This page describes the apodization option of Frequency monitors. Apodization makes it possible to exclude effects that occur near the start and/or end of the simulation from the monitors fourier transform.
This feature can be useful for filtering away short lived transients that occur when a system is excited with a dipole source, and when studying high Q systems that decay very slowly. Apodization is considered to be an advanced feature and care must be taken when using it. Do some testing with a simple test simulation first, to make sure you understand how the monitor apodization affects your simulation results.
Monitor apodization applies a window function to the simulation fields E(t) before the monitor performs its Fourier transform of E(t) to obtain E(w). This makes it possible to calculate E(w) from a portion of the time signal. For example, start apodization can be used to ignore all transients which occur near the start of the simulation.
Apodization will, in general, invalidate any source normalization performed and is therefore not suitable for accurate power or absolute field intensity measurement. For some resonant cavities, the absolute field intensities can be obtained with a bit of extra work. Details can be found in Correcting field amplitudes
This example shows how to use start apodization to get the correct mode profile for a photonic crystal cavity contained in usr_Tang_cavity.fsp. The simulation contains dipoles which are used to excite the modes of the cavity and a frequency monitor is set up to get the mode profile of the A11 mode.
Let's begin by looking at the electric field as a function of time. In particular, the blue line in the figure below shows |E|2 from the m2 time monitor. The transients at the beginning are due to all the energy injected by the dipoles which is not coupled into the A11 mode. For times greater than 600fs the time signal decays exponentially due to the fact that the majority of the energy left in the simulation is left in the cavity modes. The beating in the time signal is due to the fact that there are two cavity modes which are excited whose resonance frequencies do not lie far apart.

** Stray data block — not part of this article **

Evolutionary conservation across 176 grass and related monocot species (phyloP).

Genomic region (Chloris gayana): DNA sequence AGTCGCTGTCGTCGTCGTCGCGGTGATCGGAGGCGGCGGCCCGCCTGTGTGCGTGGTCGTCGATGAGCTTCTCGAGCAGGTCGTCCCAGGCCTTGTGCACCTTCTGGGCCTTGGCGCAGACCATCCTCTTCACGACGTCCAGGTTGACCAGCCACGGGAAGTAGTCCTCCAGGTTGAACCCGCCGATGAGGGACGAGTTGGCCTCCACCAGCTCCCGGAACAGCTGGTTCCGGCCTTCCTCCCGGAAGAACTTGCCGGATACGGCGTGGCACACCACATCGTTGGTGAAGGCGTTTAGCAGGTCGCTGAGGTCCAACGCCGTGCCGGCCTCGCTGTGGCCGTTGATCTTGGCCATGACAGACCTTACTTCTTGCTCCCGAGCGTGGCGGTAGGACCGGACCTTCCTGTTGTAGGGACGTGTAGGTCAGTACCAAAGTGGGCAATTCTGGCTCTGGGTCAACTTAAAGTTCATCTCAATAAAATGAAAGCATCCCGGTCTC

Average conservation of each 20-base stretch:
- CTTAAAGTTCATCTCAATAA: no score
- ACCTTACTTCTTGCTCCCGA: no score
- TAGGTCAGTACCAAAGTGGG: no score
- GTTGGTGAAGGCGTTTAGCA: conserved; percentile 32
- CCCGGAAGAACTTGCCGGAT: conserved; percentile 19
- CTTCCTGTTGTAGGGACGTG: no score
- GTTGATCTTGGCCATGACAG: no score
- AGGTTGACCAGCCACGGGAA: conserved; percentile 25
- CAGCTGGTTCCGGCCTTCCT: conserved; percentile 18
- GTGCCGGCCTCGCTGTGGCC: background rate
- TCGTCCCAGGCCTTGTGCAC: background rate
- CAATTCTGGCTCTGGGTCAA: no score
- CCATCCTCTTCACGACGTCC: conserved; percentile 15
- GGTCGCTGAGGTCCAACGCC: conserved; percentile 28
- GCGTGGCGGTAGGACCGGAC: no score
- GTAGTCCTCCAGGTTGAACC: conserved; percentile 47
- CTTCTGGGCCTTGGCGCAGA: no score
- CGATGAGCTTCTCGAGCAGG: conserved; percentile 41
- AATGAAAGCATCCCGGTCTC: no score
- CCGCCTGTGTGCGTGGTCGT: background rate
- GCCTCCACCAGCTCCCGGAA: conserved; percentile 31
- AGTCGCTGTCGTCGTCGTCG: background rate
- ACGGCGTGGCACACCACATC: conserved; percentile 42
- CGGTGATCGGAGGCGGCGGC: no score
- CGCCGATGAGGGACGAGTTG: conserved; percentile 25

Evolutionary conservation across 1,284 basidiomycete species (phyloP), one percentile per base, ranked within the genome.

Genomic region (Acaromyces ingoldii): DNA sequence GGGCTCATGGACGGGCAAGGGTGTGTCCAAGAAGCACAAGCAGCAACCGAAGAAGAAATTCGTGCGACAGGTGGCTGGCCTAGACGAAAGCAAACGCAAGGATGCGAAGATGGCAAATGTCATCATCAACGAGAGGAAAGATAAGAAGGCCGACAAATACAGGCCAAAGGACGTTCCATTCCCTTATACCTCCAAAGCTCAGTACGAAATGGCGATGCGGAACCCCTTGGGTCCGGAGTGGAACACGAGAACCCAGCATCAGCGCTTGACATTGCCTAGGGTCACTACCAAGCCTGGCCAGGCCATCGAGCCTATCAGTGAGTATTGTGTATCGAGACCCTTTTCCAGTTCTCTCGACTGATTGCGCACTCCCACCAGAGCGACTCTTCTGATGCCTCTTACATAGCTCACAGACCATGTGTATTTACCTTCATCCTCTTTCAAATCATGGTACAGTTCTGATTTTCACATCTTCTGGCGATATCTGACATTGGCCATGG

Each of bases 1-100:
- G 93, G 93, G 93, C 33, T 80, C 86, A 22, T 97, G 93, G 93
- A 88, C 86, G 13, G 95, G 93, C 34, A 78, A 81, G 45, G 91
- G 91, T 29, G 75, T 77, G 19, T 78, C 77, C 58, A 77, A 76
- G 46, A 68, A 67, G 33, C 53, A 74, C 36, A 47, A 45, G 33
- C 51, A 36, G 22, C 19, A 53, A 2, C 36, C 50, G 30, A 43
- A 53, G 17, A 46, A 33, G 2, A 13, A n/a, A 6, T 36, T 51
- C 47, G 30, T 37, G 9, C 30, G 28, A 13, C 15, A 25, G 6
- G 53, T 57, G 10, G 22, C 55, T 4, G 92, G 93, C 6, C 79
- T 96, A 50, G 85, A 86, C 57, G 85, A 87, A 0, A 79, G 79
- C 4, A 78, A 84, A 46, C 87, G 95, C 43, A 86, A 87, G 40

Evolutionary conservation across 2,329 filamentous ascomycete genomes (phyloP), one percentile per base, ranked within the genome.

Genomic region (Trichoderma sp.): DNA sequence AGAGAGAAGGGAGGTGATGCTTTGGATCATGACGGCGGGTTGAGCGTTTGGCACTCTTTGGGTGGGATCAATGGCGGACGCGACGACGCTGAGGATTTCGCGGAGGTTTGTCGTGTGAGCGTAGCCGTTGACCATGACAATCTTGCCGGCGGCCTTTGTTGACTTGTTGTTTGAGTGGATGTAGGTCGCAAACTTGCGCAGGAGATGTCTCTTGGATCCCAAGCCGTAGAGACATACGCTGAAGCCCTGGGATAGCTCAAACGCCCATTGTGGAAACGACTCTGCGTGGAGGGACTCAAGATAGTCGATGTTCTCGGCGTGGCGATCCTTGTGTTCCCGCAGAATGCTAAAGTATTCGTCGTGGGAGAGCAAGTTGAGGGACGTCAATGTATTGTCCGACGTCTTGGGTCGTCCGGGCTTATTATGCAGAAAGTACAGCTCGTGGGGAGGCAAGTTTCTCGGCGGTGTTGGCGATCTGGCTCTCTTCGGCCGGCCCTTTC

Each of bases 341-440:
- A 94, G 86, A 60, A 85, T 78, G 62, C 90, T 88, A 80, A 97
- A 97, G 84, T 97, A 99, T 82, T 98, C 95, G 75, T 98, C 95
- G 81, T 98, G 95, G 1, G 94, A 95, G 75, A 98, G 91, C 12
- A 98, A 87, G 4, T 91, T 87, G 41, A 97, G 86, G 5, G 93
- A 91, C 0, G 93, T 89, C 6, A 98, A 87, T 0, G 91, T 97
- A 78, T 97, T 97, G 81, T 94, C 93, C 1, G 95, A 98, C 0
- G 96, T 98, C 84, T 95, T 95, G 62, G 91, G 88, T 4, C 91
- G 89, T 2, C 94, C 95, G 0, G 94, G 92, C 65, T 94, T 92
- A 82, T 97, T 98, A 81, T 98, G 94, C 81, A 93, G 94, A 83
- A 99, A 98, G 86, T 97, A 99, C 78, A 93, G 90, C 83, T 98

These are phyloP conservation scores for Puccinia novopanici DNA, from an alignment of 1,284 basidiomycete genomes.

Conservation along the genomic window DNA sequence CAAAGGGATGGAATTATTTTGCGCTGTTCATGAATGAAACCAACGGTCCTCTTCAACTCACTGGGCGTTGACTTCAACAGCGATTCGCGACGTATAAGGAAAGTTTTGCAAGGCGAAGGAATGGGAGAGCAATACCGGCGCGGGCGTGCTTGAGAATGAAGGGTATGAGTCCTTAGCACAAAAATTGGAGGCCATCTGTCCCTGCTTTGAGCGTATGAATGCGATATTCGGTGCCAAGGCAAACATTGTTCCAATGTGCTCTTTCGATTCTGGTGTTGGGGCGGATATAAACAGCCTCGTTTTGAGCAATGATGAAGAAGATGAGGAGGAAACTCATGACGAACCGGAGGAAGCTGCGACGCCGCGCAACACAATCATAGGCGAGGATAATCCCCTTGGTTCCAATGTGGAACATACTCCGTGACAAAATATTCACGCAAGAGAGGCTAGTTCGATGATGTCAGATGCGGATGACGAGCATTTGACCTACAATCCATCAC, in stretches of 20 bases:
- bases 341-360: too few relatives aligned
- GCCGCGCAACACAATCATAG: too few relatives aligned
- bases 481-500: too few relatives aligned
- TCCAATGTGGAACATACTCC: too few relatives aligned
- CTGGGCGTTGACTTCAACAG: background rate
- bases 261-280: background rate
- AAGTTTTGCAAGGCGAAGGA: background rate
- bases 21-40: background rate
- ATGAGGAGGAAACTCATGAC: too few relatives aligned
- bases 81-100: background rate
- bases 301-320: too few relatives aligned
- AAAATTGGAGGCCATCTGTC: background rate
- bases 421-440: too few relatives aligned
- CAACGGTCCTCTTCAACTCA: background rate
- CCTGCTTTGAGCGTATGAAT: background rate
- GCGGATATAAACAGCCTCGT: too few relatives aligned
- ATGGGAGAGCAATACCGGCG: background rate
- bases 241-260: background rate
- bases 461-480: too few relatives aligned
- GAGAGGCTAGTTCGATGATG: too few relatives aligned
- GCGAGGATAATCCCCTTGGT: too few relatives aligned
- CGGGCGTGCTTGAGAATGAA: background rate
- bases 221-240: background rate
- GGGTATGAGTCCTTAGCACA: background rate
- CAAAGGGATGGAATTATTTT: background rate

In order to plot mode profile for the A11 from a frequency monitor we need to use start apodization to get rid of the transients. The green line in the plots above shows the apodization window function used in the A11 monitor in the simulation. Note that the center time of the window function is set to 1000fs in order to ensure that most of the energy in the cavity is contained in the mode. The resulting mode profile is shown to the left below.
What happens if you do not use start apodization? The simulation contains a copy of the A11 monitor in which there is no apodization. This monitor is called A11_no_apodization. The magnitude of the electric fields are plotted in the image below to the right. In this image, you can see a superposition of the mode profile and the fields from the transients. The effect of the transients is most apparent at location of the sources.
Note that there are two sources in the simulation. They are placed at the origin of simulation and at x = 500nm, y = 400nm. However, since symmetry was used in the simulation the source at x = 500nm, y = 400nm is mirrored across the x and y axes. In the image below only three of the sources are pointed out (so that it is easier to see the mode profile).
The end apodization does not have a visible affect in this simulation. To see that this claim is true, plot the electric field intensity from the A11_end_apodization monitor in the simulation. This monitor is the same as the A11 monitor except that it only uses end apodization, and the resultant |E|2 plot looks like the plot from the monitor without any apodization.